02/24/2023, 15.11
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Migrants and Fr Tom’s abduction link Oman and the Vatican

The Holy See and Oman established full diplomatic relations yesterday, opening their respective nunciature and embassy. Their aim is to promote “mutual understanding and further strengthening friendship and cooperation”. The local multi-ethnic Church must maintain communal ties.

Muscat (AsiaNews) – The Vatican and Oman announced full diplomatic relations yesterday, based on the Vienna Convention of 1961, with an apostolic nunciature in Oman and an embassy at the Holy See.

It its communiqué, the Vatican explains that the goal is to promote “mutual understanding and further strengthening friendship and cooperation between the Holy See and Oman” while serving the “common interests of the” two parties, based on the “principles of sovereign equality, independence, territorial integrity and non-interference”.

With Oman, the the Holy See can now count on having diplomatic relations with 184 states, including all those in the Arabian Peninsula, except for Saudi Arabia.

Located in the south-eastern part of the region, the Sultanate of Oman is divided into 11 governorates and 61 provinces. Like many countries in the region, its economy is based on natural resources, especially natural gas, and tourism.

Arabs constitute the majority of its population of about 4 and a half million, with a significant percentage of foreign workers from other Middle Eastern countries, as well as the Philippines, India and Pakistan.

About 86 per cent are Muslim, while Christians are around 6.5 per cent or about 300,000 (70 per cent Catholic, 13 per cent Orthodox, 6 per cent Protestant, 11 per cent others).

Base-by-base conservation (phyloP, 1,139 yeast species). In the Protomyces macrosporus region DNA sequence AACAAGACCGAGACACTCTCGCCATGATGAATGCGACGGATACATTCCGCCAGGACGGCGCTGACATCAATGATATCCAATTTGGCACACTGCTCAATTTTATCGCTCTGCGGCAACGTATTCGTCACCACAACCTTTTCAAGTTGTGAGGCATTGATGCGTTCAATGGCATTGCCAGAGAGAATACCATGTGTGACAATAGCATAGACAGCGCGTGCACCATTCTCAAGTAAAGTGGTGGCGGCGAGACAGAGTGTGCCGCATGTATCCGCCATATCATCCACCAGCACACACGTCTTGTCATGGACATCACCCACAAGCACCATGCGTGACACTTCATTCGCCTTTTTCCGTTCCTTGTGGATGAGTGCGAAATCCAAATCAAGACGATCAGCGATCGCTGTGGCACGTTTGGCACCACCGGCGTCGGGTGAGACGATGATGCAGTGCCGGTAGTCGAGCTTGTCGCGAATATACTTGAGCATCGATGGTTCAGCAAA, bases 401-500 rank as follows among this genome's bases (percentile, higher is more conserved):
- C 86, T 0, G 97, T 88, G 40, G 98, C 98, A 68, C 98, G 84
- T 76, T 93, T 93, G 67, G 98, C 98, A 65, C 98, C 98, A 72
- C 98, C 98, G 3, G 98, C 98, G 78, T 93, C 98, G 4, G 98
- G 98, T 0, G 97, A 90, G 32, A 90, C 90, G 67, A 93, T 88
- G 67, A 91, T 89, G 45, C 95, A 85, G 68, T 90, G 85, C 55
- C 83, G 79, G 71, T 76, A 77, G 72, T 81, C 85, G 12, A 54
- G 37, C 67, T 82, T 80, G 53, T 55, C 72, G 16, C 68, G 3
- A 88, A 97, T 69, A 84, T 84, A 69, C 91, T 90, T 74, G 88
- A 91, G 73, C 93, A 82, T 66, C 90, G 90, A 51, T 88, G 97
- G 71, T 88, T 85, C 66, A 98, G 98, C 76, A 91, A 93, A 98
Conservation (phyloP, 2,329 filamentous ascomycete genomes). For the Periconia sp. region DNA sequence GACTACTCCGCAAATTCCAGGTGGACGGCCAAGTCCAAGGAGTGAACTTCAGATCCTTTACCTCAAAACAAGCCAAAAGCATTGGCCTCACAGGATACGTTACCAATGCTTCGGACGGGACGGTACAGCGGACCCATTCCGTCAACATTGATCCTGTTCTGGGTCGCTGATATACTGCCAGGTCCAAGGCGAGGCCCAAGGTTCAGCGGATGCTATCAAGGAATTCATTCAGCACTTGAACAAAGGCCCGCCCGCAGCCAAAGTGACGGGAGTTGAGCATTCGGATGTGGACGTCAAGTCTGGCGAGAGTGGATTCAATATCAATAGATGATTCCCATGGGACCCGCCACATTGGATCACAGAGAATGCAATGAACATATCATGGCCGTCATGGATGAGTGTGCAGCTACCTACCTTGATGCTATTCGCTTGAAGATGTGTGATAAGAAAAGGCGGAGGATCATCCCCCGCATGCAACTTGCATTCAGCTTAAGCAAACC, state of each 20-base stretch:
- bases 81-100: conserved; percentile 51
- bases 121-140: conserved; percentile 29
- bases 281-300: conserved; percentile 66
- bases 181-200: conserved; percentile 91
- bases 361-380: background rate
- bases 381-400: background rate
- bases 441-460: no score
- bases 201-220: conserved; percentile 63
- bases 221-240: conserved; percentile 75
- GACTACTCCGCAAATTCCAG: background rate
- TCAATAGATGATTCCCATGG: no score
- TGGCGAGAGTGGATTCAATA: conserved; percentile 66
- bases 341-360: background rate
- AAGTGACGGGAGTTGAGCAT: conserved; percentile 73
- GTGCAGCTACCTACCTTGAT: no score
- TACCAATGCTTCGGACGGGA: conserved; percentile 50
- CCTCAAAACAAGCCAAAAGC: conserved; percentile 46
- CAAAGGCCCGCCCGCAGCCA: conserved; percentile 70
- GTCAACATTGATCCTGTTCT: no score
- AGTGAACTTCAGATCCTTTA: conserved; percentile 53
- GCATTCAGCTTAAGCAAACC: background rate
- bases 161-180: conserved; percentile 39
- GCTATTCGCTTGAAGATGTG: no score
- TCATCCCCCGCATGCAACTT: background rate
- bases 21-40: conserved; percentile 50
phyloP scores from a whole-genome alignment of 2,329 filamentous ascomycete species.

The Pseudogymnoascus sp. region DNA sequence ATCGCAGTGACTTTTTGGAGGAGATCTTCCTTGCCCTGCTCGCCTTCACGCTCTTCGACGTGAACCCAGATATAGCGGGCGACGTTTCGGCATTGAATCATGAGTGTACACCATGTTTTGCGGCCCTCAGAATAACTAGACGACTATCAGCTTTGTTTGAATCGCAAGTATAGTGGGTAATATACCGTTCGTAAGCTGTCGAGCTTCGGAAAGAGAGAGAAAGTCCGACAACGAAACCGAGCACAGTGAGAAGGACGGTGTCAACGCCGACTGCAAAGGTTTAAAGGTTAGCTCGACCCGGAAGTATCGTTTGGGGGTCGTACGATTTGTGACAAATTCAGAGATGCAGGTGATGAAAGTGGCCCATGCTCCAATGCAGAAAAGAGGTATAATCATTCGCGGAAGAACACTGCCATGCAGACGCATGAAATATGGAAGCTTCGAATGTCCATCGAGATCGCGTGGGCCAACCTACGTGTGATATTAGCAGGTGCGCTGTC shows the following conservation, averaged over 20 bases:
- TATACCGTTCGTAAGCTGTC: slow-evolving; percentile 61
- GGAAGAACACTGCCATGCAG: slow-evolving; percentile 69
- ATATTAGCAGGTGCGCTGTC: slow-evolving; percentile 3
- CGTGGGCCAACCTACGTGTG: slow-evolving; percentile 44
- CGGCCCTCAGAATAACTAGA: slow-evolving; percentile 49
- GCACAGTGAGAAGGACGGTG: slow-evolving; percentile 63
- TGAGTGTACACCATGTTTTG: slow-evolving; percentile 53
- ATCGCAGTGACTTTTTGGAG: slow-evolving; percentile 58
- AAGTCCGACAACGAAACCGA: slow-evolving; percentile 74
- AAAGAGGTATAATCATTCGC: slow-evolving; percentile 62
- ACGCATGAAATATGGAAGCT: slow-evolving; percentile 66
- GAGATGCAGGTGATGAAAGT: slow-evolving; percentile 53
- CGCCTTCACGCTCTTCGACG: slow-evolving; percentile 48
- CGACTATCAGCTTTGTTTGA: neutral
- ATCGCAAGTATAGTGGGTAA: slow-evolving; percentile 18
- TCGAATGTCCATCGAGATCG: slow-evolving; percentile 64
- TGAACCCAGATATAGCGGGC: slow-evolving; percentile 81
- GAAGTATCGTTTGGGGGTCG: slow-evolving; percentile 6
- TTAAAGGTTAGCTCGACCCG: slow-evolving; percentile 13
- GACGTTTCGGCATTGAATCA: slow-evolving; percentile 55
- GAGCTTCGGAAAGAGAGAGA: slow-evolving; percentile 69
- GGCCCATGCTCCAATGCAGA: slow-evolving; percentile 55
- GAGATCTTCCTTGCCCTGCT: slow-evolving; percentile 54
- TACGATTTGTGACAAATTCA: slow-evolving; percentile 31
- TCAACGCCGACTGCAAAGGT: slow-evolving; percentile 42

Almost all Christians are foreign workers from other Asian nations, particularly the Philippines and India, and live in large towns and cities, like the capital Muscat as well as Sohar and Salalah.

Politically, Oman has sought to maintain a balance between Shi‘a Iran and its Sunni neighbours, like Saudi Arabia, the United Arab Emirates (UAE), and Qatar. The latter have been involved in a proxy war in Yemen and elsewhere in the region.

In the past, Oman was praised by the Vatican for helping to secure the release of Fr Tom Uzhunnalil, an Indian Salesian, who was held hostage in Aden (Yemen) by jihadis after they attacked a locale home run by the Missionaries of Charity.

Oman comes under the jurisdiction of the Apostolic Vicariate of South Arabia (UAE, Yemen and Oman). Based in Abu Dhabi, it is headed by Bishop Paolo Martinelli, and is divided into four parishes and has 12 resident priests.

The Vatican note ends by expressing hope that "with the establishment of full diplomatic relations with the Holy See, the Catholic Church in Oman, through its priests and religious, can continue to contribute to the social well-being of the Sultanate."

In late March 2022, the then vicar of Southern Arabia, Bishop Paul Hinder, celebrated the first priestly ordination in the local Church.

Speaking to AsiaNews at the time, he spoke about the local “migrant" community made up of Indian, Filipino, European, American and African workers, whose strong “community spirit” should prevent them from turning inward and becoming ethnocentric or nationalistic.

Like in all Gulf countries, “the challenge is to respect the [pastoral] needs of each”, starting with language, while maintaining communal ties even if "it is not always easy” to pursue this goal.

The first locally ordained priest, Fr Dickson Eugene, belongs to the Salesian province of Bangalore, but was raised in Oman. Since his ordination, he has been able to celebrate scores of confirmations and organise a meeting with all the priests, to discuss future challenges.

One of those challenges, Bishop Hinder noted, was joblessness among migrants, especially after the Omani government “launched a policy aimed at encouraging the employment of locals”, resulting on migrants leaving.

This has had a negative impact on local parishes; yet, they are still surviving even though their “numbers [. . .] are visibly decreasing”.

Hence, it becomes essential to find jobs and provide training and catechesis to young people. “This is also a problem that the local Church is called to address.”

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Dialogue and fraternity, part of Bishop Martinelli’s mission in the Vicariate of S Arabia
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